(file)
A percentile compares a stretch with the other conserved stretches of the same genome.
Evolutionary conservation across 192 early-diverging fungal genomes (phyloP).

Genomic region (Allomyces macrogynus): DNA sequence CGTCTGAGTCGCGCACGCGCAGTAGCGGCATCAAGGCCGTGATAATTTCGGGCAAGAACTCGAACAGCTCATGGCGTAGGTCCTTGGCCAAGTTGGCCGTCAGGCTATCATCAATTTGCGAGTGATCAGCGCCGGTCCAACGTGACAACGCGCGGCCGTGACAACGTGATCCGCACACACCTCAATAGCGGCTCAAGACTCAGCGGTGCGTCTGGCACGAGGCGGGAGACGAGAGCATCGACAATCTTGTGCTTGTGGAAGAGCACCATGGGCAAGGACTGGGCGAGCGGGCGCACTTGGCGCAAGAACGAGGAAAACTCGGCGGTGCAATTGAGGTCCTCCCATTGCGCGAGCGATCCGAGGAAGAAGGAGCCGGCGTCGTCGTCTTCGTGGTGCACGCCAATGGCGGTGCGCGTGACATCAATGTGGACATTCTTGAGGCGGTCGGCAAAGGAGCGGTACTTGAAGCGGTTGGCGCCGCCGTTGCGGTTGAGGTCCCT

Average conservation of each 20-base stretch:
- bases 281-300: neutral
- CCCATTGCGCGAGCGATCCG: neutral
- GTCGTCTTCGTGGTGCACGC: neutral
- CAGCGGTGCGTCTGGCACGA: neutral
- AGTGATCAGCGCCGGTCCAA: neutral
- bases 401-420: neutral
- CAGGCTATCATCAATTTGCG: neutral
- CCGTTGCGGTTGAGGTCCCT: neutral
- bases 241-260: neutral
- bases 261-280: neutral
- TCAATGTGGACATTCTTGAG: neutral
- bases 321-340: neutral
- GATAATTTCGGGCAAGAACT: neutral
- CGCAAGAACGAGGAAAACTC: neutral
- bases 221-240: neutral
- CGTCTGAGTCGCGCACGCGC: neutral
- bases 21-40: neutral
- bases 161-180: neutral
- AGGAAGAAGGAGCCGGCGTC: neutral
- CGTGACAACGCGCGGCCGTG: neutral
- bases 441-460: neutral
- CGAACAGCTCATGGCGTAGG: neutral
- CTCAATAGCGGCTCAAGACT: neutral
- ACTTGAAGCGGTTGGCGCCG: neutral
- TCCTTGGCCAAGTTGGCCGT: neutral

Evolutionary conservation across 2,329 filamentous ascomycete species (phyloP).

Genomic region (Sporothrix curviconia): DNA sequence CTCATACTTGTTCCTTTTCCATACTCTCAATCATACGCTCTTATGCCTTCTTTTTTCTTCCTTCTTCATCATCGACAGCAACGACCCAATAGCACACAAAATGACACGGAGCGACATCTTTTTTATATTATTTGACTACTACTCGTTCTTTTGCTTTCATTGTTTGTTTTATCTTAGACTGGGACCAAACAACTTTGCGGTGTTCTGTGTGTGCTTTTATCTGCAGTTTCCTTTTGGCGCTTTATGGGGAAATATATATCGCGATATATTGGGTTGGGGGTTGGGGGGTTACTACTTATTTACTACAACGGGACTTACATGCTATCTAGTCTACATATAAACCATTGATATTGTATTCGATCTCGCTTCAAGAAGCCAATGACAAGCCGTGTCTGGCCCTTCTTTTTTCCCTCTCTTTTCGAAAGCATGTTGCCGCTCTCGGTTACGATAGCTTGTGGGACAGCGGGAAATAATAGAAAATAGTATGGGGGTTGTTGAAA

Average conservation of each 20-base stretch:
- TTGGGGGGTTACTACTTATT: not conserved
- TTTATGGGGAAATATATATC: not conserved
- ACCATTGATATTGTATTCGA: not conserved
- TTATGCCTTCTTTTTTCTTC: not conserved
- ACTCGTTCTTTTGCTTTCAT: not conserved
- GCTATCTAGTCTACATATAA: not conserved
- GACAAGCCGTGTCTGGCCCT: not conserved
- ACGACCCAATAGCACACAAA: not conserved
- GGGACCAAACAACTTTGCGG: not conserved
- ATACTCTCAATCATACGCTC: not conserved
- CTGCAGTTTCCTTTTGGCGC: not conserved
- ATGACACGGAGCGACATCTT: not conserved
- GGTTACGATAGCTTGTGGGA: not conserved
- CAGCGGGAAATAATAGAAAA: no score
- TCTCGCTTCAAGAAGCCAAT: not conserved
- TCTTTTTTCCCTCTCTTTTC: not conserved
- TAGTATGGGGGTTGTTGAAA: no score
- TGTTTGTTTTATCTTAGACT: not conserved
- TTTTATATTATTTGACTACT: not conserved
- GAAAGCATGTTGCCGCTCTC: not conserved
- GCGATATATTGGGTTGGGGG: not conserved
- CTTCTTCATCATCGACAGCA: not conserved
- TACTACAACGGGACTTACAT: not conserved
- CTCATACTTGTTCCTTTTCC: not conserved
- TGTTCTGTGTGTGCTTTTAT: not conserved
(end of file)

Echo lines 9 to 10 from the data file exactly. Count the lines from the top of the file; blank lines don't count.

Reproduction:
- AGTGATCAGCGCCGGTCCAA: neutral
- bases 401-420: neutral